Innovation in nursing aims to create and shape the future of the nursing profession to prepare nurses to changing yet challenging environments and practices. Action Learning using simulation is one such innovative strategy involving the replication of reality to draw on reflection.
Innovation in nursing aims to create and shape the future of the nursing profession to prepare nurses to changing yet challenging environments and practices. Action Learning using simulation is one such innovative strategy involving the replication of reality to draw on reflection. The purpose of this innovation is aimed to review the utilization of reflection using Action Learning (AL) and simulation involving the workplace team based on an experiential learning framework post analysis of the learners learning styles.
Kolb (1984) describes experiential learning as the process where knowledge is created through the transformation of experience. It offers the learner a hands-on experience to a collaborative and reflective learning event whilst new knowledge and skills are developed (Haynes 2007). As the learner creates thought into new ideas through reflection this new idea will be tested in the new setting resulting in the learner making new decisions leading to new actions being applied improving their practices.
McGill and Beaty (2001) further elaborate on Kolbs learning cycle stating that it is the reflection on an experience which is crucial to apply to new situations with Rogers (2002 p849) describing reflection as increasing critical thinking skills which will in turn effect future actions and learning in the workplace resulting in advanced professional practices. This reiterates our purpose of reflection using an AL approach as reflections should inspire improved future actions.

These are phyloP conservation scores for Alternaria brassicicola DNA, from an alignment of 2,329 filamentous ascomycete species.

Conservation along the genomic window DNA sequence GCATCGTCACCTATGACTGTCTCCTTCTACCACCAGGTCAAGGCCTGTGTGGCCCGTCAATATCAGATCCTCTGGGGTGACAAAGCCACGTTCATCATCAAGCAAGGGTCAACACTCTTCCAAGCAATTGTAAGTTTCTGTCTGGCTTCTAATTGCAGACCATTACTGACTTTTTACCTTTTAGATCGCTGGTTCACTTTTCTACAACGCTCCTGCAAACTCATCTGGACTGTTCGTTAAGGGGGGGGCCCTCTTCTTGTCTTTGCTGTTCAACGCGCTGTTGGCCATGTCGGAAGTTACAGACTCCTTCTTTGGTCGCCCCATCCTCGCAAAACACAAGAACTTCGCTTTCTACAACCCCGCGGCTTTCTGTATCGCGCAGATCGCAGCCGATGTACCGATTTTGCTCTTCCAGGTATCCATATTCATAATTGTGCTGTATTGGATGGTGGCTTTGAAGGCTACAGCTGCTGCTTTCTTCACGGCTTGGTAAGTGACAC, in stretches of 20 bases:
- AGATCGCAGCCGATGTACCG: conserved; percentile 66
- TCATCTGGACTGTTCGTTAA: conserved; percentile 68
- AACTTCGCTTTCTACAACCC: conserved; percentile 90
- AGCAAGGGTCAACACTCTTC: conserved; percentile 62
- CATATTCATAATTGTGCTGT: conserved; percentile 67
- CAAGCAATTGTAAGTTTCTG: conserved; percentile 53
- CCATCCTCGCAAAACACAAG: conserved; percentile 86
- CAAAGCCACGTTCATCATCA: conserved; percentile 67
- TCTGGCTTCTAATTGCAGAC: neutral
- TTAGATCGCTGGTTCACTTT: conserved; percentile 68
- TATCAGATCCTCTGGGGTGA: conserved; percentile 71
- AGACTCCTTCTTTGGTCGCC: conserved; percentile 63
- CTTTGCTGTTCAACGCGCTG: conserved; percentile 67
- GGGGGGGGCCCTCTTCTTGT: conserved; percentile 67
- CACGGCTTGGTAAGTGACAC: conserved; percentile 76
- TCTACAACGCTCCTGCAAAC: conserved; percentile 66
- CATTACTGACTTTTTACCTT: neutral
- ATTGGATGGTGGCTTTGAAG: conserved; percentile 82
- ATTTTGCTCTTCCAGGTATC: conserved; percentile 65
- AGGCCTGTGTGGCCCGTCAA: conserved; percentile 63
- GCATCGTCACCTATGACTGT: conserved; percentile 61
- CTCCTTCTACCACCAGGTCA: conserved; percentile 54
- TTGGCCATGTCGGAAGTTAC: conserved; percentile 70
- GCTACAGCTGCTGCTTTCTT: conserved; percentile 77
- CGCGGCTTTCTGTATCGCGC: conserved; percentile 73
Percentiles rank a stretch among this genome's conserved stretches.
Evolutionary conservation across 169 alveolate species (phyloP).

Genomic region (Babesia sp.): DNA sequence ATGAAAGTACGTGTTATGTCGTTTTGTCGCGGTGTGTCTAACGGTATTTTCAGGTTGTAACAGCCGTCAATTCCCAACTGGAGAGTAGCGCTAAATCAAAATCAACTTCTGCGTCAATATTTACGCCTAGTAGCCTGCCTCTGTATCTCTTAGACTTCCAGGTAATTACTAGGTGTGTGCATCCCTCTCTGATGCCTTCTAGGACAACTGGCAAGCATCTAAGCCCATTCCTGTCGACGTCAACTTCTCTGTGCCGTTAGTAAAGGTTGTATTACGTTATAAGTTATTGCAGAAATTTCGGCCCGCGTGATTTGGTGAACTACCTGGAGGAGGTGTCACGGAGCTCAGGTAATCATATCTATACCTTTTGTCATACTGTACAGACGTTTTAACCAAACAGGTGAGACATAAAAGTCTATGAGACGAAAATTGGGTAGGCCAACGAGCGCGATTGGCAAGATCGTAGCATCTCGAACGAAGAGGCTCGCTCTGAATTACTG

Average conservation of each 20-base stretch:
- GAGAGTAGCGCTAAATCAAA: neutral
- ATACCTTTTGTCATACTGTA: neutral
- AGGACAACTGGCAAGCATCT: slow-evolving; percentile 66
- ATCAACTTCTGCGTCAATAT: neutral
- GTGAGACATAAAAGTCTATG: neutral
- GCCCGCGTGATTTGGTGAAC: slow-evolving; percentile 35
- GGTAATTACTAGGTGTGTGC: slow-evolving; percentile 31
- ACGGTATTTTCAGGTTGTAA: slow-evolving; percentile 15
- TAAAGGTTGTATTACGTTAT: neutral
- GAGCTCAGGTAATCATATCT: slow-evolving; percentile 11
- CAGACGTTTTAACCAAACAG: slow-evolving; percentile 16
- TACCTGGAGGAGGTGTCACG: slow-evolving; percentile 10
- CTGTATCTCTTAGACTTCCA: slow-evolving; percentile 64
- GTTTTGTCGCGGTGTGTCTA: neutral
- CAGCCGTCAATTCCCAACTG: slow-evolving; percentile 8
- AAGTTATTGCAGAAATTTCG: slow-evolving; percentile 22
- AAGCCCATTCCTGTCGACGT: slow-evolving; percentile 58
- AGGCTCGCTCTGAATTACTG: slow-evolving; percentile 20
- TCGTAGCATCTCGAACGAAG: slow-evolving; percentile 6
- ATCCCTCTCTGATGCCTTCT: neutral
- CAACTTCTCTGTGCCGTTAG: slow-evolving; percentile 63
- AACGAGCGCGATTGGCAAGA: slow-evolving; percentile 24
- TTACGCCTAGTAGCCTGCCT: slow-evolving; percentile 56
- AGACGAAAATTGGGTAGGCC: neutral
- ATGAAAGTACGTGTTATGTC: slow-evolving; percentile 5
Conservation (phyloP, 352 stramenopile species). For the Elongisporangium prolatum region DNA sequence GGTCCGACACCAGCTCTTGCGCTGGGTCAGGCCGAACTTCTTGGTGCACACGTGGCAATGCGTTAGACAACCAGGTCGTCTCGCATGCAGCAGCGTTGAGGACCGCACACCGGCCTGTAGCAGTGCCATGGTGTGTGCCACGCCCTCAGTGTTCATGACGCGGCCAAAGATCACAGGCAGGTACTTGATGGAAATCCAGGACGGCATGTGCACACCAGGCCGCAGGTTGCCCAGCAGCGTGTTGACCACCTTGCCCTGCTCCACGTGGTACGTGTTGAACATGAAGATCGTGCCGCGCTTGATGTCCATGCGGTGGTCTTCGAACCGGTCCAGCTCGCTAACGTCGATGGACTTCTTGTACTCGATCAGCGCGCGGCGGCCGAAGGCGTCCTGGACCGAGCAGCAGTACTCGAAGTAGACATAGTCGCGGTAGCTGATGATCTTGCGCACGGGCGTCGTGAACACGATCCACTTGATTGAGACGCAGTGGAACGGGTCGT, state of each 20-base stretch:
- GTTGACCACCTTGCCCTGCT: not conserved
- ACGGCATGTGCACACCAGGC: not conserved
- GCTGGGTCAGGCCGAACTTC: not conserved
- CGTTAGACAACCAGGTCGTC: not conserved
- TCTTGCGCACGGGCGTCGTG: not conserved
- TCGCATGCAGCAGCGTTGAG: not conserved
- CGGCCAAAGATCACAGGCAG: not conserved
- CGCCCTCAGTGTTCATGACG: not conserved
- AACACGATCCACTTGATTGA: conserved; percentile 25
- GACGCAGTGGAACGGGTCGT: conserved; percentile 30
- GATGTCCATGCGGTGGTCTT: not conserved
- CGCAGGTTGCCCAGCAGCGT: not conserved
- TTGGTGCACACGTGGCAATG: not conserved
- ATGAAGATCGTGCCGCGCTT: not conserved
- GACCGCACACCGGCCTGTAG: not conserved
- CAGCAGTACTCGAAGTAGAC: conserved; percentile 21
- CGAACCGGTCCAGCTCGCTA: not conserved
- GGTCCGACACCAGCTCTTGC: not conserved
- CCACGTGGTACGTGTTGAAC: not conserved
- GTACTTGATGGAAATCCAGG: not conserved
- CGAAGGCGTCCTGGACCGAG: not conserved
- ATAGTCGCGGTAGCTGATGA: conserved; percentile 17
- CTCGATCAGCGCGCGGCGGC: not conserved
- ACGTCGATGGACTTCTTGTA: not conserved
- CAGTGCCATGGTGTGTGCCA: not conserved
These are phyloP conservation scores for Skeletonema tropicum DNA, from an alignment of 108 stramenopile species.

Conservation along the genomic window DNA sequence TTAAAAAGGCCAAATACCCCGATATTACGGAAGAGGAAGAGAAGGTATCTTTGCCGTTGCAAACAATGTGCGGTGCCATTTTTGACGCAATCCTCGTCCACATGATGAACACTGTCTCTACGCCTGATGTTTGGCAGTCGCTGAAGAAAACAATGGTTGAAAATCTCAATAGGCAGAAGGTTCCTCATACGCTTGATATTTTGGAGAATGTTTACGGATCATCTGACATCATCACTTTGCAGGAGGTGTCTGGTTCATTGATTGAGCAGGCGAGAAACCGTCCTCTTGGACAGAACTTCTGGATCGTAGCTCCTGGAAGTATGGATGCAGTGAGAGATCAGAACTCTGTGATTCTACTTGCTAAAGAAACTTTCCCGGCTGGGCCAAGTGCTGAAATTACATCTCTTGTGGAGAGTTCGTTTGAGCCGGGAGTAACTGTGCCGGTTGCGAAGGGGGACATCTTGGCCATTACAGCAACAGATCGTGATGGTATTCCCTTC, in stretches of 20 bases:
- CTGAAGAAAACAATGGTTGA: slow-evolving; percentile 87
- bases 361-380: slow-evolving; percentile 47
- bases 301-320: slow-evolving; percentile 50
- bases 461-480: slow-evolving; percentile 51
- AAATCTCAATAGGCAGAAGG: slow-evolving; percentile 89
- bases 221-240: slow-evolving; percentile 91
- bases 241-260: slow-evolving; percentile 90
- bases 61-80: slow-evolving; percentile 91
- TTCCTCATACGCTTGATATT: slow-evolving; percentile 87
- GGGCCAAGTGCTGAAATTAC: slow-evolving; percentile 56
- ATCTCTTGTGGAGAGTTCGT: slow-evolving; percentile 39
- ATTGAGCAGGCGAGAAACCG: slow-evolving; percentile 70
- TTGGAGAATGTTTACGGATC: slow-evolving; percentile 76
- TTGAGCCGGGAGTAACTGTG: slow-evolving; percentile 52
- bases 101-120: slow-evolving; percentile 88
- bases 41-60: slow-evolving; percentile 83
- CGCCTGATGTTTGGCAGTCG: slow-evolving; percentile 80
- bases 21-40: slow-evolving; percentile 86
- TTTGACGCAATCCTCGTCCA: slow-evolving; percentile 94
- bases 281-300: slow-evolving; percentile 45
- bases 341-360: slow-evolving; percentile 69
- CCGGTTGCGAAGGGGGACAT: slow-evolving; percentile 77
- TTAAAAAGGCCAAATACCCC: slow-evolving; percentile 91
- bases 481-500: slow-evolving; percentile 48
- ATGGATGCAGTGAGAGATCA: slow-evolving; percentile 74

Honey and Mumfords (1986) experiential learning pathway further collaborates the use of simulation addresses all four learning styles thus proving its appropriateness in this AL project through the utilisation of reflection especially during the debriefing stages. The Activist will perform tasks enduring an experience Concrete Experience; The reflector observes and reflects -Reflective Observation; Theorists aim to comprehend underpinning rationales concepts and meaning Abstract conceptualisation; whilst pragmatists are proactive in having a go being experiential Active Experimentation. This validates our purpose using an experiential learning approach for an AL within a simulated environment allowing learners to attempt skills understand concepts whilst reflecting on practices in a safe creative environment.
Musolino & Mostrom (2005 p63) assert the need for health care workers to continue to reflect upon how to resolve specific issues in order to perform competent practices thus exposure to past experiences is pertinent in shaping the creation of new actions.
AL is Learning from concrete experience and critical reflection on the experience through group discussion trial and error discovery and learning from and with each other (Zuber-Skerritt 2002 p.114-115). Lifelong learning promotes a connection between reflection and action attempting to learn from experiences relating to real work issues. Staff through AL will reflect on the simulated scenarios in this task to implement reflection from experiences to endorse group feedback to plan the next action collaboratively.